I didn't get photos of them, but we also ordered a bowl of plain rice, some frijoles and 2 serves of tortillas. Apparently tortillas and beans is about as Mexican as you can get, and Oscar was wolfing them down!

So, you might think all that food was enough, but not for us.

Catherine and I ordered a dessert of arroz con leche to share, whilst Oscar ordered another 2 lamb tacos. I find it interesting how people can always eat huge amounts of the food they've grown up with. You can see how much Oscar was eating on this occasion, Sandra can always eat heaps of schnitzel and potatoes, and put me in front of a Chinese banquet and it will be demolished!
Arroz con leche - Rice pudding with cinnamon, coconut & agave nectar - $10

The arroz was topped with Persian fairy floss, and interestingly, there was a crumbed base, much like a cheesecake. I don't think it quite worked - the arroz was already quite dry, and the crumbly biscuit base just exacerbated the dryness, making it catch in our throats. Not counting the crumbs though, the pudding itself was quite good.


Overall we enjoyed the meal at Mamasita, and I probably would go back again, especially to try out their drinks. The service was good too, with our waitress being very knowledgeable about the whole menu. The food came out at a reasonable pace, despite the ever-increasing number of customers. However, it was a little expensive, and definitely not authentically Mexican. Not that I'm that fussy, I mean, I eat POCHACHOES! But Cuz and Oscar were a little disappointed with the authenticity of the food as a whole. I'd be more inclined to call it modern Mexican, with the reinterpretations of traditional favourites like pico de gallo, arroz con leche and so on.

The search for authentic Mexican food in Australia still continues. I am trying to get Oscar to lend me his sister's tortilla-maker and organise some sort of Mexican fiesta, so watch this space!

Mamasita on Urbanspoon

8 comments:

Laura @ Hungry and Frozen said...

Even if it's not that authentic, this is making me crave Mexican food! The ribs definitely look like the right choice :)

Catherine said...

Yes. This place is sadly overrated by hipsters and those perpetuating Mamasita's own myth as 'authentic Mexican'. Come on Melbourne food bloggers, why agree it is authentic if you don't know what the term really refers to?

I would be happy if Mamasita was self-described as 'contemporary Mexican. That would be justifiable. Although I think Maya's in South Yarra takes the title hands down.

I also felt ill two hours later after our Mamasita dinner, but I think it was a case off too much acid from the ceviche just before bed. Oscar, as a health practitioner, would recommend eating this dish earlier in the day.

Mamasita seems to be really fond of dill, which was sort of ominipresent in the menu. Despite me never coming across it in Mexico, it has a nahuatl name 'epazote' so I am guessing it might be native to the region. Either way, I like the herb.

Desipte the unual and subtle flavour of the almond and dill camarones, I think this desh isn't the best value and sort of awkward. You can't eat it by itself but it doesn't go with any of the accompaniments.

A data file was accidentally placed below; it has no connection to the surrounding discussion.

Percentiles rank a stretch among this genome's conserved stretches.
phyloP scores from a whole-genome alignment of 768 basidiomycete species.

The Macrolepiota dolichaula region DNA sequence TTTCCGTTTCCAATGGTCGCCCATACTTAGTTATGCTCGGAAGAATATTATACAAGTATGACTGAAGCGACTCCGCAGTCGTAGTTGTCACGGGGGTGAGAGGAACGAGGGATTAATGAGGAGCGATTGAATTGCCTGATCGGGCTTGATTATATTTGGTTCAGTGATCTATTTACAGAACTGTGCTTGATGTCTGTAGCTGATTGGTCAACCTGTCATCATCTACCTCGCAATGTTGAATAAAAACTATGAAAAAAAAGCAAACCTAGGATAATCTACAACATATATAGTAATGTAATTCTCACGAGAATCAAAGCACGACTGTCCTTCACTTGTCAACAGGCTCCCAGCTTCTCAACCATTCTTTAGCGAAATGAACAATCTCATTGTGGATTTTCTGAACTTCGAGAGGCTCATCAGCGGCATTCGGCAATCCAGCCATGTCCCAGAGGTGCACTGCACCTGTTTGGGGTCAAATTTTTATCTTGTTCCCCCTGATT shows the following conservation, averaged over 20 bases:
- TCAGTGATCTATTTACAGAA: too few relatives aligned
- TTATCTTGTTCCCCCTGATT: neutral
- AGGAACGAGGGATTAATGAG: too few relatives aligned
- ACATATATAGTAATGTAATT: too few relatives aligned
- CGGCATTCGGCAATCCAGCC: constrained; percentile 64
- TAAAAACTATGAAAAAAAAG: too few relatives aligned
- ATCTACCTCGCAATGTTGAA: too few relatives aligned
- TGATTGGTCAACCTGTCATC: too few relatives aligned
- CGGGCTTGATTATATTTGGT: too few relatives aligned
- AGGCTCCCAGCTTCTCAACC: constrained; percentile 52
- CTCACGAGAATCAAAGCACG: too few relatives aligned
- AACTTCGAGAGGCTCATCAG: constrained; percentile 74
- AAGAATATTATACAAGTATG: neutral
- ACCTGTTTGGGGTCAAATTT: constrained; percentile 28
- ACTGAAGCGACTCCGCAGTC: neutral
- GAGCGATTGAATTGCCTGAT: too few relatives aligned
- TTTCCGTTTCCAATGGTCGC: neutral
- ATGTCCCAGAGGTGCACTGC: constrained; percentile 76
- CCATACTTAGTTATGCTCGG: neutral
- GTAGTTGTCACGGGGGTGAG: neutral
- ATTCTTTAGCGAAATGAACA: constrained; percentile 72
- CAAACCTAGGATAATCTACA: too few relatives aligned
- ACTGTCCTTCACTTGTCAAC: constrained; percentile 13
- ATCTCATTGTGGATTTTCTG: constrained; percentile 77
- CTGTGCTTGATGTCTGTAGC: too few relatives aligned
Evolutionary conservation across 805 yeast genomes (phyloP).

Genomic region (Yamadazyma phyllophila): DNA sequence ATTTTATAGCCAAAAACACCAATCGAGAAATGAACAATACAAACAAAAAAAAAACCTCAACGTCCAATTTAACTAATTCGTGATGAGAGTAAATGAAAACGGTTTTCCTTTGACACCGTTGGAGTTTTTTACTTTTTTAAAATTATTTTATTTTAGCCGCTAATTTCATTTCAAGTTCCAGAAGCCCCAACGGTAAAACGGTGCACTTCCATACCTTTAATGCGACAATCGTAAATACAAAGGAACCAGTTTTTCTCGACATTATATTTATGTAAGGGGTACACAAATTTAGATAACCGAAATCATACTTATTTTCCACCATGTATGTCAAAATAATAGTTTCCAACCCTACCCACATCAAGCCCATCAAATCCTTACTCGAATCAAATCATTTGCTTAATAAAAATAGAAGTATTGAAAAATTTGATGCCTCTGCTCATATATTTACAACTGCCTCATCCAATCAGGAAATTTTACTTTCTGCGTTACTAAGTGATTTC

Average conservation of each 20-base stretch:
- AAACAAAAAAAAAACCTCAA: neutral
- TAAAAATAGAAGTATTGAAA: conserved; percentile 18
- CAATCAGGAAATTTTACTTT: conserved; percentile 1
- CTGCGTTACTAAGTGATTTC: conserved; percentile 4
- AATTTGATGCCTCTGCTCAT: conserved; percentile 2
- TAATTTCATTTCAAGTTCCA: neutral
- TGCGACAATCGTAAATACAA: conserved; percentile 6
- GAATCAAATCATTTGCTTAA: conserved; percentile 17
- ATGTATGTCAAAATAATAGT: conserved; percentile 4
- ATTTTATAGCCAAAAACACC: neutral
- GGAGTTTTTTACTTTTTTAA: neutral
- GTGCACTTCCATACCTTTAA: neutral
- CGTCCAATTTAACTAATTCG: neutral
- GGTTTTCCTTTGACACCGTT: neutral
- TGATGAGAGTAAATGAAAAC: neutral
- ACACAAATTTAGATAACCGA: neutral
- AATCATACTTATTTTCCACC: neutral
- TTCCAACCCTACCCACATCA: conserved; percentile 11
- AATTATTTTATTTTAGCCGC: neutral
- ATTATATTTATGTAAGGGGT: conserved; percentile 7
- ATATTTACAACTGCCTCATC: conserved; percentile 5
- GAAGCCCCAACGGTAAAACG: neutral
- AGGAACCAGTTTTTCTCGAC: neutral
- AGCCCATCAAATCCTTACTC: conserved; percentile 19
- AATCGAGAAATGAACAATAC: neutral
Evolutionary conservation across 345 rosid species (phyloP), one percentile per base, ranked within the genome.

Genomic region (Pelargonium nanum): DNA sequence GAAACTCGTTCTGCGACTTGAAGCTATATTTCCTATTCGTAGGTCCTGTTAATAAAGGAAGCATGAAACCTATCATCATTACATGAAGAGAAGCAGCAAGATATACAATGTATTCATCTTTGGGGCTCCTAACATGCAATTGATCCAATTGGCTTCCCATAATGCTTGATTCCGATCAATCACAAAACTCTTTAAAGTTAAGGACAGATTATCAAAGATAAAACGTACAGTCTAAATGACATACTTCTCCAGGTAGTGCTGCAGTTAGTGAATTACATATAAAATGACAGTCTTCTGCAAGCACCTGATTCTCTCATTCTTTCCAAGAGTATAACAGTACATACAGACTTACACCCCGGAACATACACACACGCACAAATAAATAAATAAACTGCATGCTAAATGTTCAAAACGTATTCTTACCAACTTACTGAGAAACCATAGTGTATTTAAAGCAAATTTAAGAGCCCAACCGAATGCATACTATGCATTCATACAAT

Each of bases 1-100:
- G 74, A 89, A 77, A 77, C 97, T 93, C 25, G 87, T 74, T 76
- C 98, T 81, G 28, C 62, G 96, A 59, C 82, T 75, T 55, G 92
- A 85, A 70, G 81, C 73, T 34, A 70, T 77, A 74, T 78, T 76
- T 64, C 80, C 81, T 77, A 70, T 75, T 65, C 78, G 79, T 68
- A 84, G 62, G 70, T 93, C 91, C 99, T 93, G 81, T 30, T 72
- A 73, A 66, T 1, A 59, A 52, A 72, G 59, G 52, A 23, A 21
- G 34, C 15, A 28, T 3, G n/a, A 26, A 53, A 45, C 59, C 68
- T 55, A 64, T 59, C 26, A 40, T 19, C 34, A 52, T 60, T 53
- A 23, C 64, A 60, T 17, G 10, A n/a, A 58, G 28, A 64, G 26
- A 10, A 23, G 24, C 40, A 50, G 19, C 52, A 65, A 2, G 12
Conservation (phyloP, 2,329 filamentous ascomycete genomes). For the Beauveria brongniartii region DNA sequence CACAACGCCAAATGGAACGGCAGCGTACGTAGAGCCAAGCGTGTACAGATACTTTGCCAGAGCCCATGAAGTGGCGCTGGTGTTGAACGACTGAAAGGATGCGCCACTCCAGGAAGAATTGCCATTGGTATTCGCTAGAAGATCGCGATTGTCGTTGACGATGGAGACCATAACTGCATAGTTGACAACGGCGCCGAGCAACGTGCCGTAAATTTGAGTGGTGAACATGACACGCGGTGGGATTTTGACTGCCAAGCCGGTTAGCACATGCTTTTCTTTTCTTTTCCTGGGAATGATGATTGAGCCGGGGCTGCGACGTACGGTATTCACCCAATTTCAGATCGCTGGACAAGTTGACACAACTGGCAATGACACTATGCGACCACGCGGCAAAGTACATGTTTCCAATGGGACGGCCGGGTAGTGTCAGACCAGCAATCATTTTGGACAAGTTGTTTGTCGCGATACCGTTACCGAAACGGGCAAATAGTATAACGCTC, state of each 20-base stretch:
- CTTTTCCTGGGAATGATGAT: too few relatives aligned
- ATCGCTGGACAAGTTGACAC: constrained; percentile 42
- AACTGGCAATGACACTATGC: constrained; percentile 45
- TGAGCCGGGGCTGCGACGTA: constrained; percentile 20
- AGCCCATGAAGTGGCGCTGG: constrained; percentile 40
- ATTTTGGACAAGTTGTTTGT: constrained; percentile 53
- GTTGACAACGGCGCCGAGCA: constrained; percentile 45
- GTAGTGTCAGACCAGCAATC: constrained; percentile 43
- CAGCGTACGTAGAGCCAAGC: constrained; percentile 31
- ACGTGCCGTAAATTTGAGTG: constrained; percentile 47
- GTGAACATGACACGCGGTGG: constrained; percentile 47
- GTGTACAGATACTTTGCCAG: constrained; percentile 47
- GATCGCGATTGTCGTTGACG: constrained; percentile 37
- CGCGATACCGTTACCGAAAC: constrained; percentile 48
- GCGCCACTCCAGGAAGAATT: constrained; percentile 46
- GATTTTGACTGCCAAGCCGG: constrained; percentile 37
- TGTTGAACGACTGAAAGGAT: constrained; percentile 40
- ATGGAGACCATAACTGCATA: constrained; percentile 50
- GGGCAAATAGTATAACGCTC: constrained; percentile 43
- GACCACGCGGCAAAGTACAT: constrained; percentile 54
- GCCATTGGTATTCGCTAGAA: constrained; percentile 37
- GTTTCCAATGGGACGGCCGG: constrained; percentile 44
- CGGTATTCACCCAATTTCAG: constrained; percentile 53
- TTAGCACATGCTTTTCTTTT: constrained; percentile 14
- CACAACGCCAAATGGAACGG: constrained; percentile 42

I'm looking forward to our Mexican fiesta where we'll hopefully be putting some yummy dishes together with Maya's head chef!

Hannah said...

I feel naughty now - I told so many people overseas that it's all but impossible to find good Mexican in Australia! That chilli relleno makes me want to claw at the screen...

Although, judging by Oscar's reactions, maybe I was still telling the truth? I wonder how much Persian fairy floss they eat in Mexico :P

Sarah said...

Another comment from my cousin which I thought I would share:

And the corn tortillas are authentic, I suppose, because Mexico has both flour and corn tortillas. To give you a little background, the flour ones you only use for quesadillas, fajitas and burritos; the latter of the two being more northern aka Tex-Mex foods. In general in Mexico the corn tortillas are more commonly eaten and almost always accompany a dish. Sort of like a side order of bread but more common over there than bread is here. But the corn tortillas at Mamasita certainly don't appear to be homemade. Homemade ones are usually three times thicker and are sort of lumpy and have an uneven thickness.

penny aka jeroxie said...

Interesting read. I went there the first week of their opening. Did not enjoy the meal at all. Thought that the flavours just weren't punchy Mexican flavours. Anyway, I have very little knowledge of Mexican food. I will go back there to try again.

Adrian @ Food Rehab said...

crispy pockets of fat? I'm bought. My friends and I have been wanting to go here for weeks but it always seems too packed or even today for lunch, but it's closed! Perhaps Mamasitas isn't meant to be right now LOL

My expectations aren't too hight, but yes, have heared everyone saying it's 'authentic mexican'......

thanh7580 said...

I have to agree. The search for "authentic" Mexican as well as other rarer cusines such as Polish, Austrian and German continues in Melbourne.

Anonymous said...

I love the food at Mamasita's and went again on Saturday night. The menu has changed slightly with a few new additions... But I was craving the Chilli Relleno and it wasn't there :-/
In regards to the argument of it being "authentic", does it really matter when the food is delicious? It's close enough anyway! Also, the menu came from the owners' travels to South America and New York City (where one of them worked). So it explains the "fusion" menu.